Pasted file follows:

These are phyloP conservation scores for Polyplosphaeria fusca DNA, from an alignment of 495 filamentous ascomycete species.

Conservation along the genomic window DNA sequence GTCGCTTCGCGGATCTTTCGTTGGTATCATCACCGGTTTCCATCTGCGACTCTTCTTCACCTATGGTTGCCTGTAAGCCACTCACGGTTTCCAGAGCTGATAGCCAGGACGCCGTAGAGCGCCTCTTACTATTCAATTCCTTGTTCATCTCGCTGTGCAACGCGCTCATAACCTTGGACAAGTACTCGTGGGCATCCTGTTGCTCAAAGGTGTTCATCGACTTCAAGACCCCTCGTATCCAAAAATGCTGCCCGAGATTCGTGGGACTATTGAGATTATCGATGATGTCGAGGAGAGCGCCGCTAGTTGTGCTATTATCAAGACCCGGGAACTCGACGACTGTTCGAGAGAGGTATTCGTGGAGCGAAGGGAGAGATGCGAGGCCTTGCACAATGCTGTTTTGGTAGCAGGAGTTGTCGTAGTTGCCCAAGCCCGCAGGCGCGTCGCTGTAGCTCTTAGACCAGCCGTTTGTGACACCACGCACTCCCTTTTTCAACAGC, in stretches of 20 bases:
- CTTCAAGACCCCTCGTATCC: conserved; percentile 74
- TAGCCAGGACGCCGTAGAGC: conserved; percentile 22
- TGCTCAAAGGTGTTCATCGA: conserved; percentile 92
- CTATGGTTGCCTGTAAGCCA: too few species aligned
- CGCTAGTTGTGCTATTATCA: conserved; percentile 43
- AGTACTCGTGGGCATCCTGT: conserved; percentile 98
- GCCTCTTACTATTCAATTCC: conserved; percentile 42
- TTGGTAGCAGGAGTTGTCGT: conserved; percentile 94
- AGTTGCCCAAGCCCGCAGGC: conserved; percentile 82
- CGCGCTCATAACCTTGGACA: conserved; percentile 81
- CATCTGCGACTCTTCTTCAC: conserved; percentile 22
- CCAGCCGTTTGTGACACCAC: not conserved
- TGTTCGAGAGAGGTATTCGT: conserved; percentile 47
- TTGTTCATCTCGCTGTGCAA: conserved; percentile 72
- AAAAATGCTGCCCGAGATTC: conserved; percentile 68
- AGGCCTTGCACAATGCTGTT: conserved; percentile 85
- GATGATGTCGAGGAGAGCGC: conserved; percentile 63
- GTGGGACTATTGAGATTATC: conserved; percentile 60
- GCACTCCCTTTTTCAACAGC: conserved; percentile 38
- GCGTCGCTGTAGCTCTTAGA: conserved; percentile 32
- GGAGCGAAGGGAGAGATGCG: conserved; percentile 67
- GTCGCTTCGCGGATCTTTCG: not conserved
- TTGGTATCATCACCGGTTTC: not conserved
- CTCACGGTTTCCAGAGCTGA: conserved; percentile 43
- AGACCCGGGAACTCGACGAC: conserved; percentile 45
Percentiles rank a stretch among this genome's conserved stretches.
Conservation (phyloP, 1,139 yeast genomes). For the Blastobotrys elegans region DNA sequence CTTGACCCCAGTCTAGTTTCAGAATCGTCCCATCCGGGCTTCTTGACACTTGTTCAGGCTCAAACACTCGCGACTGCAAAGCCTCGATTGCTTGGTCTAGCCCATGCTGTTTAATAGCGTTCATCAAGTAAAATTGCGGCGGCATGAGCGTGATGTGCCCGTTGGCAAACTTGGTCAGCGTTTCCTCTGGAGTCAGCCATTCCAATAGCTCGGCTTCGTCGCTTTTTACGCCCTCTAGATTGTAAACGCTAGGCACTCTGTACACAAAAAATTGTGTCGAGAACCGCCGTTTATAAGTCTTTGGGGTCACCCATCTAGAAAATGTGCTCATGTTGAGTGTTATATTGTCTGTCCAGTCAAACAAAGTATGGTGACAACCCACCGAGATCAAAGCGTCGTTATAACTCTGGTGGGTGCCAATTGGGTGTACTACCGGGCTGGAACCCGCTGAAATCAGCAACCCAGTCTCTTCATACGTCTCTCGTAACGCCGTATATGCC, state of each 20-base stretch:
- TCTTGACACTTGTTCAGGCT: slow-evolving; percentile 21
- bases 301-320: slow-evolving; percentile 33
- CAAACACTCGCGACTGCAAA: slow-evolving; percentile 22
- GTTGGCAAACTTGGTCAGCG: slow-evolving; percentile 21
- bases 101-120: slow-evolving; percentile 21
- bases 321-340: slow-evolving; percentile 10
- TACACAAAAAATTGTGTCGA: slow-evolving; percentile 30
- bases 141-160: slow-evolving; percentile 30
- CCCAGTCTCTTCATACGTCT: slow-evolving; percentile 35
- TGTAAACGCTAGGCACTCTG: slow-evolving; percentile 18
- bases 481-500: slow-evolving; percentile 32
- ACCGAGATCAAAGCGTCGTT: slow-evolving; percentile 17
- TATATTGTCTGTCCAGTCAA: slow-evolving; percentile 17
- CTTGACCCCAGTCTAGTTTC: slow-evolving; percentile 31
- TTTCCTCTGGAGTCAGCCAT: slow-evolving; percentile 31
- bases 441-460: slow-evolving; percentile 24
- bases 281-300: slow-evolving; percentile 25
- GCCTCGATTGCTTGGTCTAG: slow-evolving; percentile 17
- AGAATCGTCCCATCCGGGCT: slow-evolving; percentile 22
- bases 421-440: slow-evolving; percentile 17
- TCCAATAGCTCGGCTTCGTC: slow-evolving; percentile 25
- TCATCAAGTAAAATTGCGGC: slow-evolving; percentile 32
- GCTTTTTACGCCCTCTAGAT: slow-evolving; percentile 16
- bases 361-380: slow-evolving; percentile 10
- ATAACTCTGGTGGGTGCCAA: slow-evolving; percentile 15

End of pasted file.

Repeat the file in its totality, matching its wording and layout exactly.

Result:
These are phyloP conservation scores for Polyplosphaeria fusca DNA, from an alignment of 495 filamentous ascomycete species.

Conservation along the genomic window DNA sequence GTCGCTTCGCGGATCTTTCGTTGGTATCATCACCGGTTTCCATCTGCGACTCTTCTTCACCTATGGTTGCCTGTAAGCCACTCACGGTTTCCAGAGCTGATAGCCAGGACGCCGTAGAGCGCCTCTTACTATTCAATTCCTTGTTCATCTCGCTGTGCAACGCGCTCATAACCTTGGACAAGTACTCGTGGGCATCCTGTTGCTCAAAGGTGTTCATCGACTTCAAGACCCCTCGTATCCAAAAATGCTGCCCGAGATTCGTGGGACTATTGAGATTATCGATGATGTCGAGGAGAGCGCCGCTAGTTGTGCTATTATCAAGACCCGGGAACTCGACGACTGTTCGAGAGAGGTATTCGTGGAGCGAAGGGAGAGATGCGAGGCCTTGCACAATGCTGTTTTGGTAGCAGGAGTTGTCGTAGTTGCCCAAGCCCGCAGGCGCGTCGCTGTAGCTCTTAGACCAGCCGTTTGTGACACCACGCACTCCCTTTTTCAACAGC, in stretches of 20 bases:
- CTTCAAGACCCCTCGTATCC: conserved; percentile 74
- TAGCCAGGACGCCGTAGAGC: conserved; percentile 22
- TGCTCAAAGGTGTTCATCGA: conserved; percentile 92
- CTATGGTTGCCTGTAAGCCA: too few species aligned
- CGCTAGTTGTGCTATTATCA: conserved; percentile 43
- AGTACTCGTGGGCATCCTGT: conserved; percentile 98
- GCCTCTTACTATTCAATTCC: conserved; percentile 42
- TTGGTAGCAGGAGTTGTCGT: conserved; percentile 94
- AGTTGCCCAAGCCCGCAGGC: conserved; percentile 82
- CGCGCTCATAACCTTGGACA: conserved; percentile 81
- CATCTGCGACTCTTCTTCAC: conserved; percentile 22
- CCAGCCGTTTGTGACACCAC: not conserved
- TGTTCGAGAGAGGTATTCGT: conserved; percentile 47
- TTGTTCATCTCGCTGTGCAA: conserved; percentile 72
- AAAAATGCTGCCCGAGATTC: conserved; percentile 68
- AGGCCTTGCACAATGCTGTT: conserved; percentile 85
- GATGATGTCGAGGAGAGCGC: conserved; percentile 63
- GTGGGACTATTGAGATTATC: conserved; percentile 60
- GCACTCCCTTTTTCAACAGC: conserved; percentile 38
- GCGTCGCTGTAGCTCTTAGA: conserved; percentile 32
- GGAGCGAAGGGAGAGATGCG: conserved; percentile 67
- GTCGCTTCGCGGATCTTTCG: not conserved
- TTGGTATCATCACCGGTTTC: not conserved
- CTCACGGTTTCCAGAGCTGA: conserved; percentile 43
- AGACCCGGGAACTCGACGAC: conserved; percentile 45
Percentiles rank a stretch among this genome's conserved stretches.
Conservation (phyloP, 1,139 yeast genomes). For the Blastobotrys elegans region DNA sequence CTTGACCCCAGTCTAGTTTCAGAATCGTCCCATCCGGGCTTCTTGACACTTGTTCAGGCTCAAACACTCGCGACTGCAAAGCCTCGATTGCTTGGTCTAGCCCATGCTGTTTAATAGCGTTCATCAAGTAAAATTGCGGCGGCATGAGCGTGATGTGCCCGTTGGCAAACTTGGTCAGCGTTTCCTCTGGAGTCAGCCATTCCAATAGCTCGGCTTCGTCGCTTTTTACGCCCTCTAGATTGTAAACGCTAGGCACTCTGTACACAAAAAATTGTGTCGAGAACCGCCGTTTATAAGTCTTTGGGGTCACCCATCTAGAAAATGTGCTCATGTTGAGTGTTATATTGTCTGTCCAGTCAAACAAAGTATGGTGACAACCCACCGAGATCAAAGCGTCGTTATAACTCTGGTGGGTGCCAATTGGGTGTACTACCGGGCTGGAACCCGCTGAAATCAGCAACCCAGTCTCTTCATACGTCTCTCGTAACGCCGTATATGCC, state of each 20-base stretch:
- TCTTGACACTTGTTCAGGCT: slow-evolving; percentile 21
- bases 301-320: slow-evolving; percentile 33
- CAAACACTCGCGACTGCAAA: slow-evolving; percentile 22
- GTTGGCAAACTTGGTCAGCG: slow-evolving; percentile 21
- bases 101-120: slow-evolving; percentile 21
- bases 321-340: slow-evolving; percentile 10
- TACACAAAAAATTGTGTCGA: slow-evolving; percentile 30
- bases 141-160: slow-evolving; percentile 30
- CCCAGTCTCTTCATACGTCT: slow-evolving; percentile 35
- TGTAAACGCTAGGCACTCTG: slow-evolving; percentile 18
- bases 481-500: slow-evolving; percentile 32
- ACCGAGATCAAAGCGTCGTT: slow-evolving; percentile 17
- TATATTGTCTGTCCAGTCAA: slow-evolving; percentile 17
- CTTGACCCCAGTCTAGTTTC: slow-evolving; percentile 31
- TTTCCTCTGGAGTCAGCCAT: slow-evolving; percentile 31
- bases 441-460: slow-evolving; percentile 24
- bases 281-300: slow-evolving; percentile 25
- GCCTCGATTGCTTGGTCTAG: slow-evolving; percentile 17
- AGAATCGTCCCATCCGGGCT: slow-evolving; percentile 22
- bases 421-440: slow-evolving; percentile 17
- TCCAATAGCTCGGCTTCGTC: slow-evolving; percentile 25
- TCATCAAGTAAAATTGCGGC: slow-evolving; percentile 32
- GCTTTTTACGCCCTCTAGAT: slow-evolving; percentile 16
- bases 361-380: slow-evolving; percentile 10
- ATAACTCTGGTGGGTGCCAA: slow-evolving; percentile 15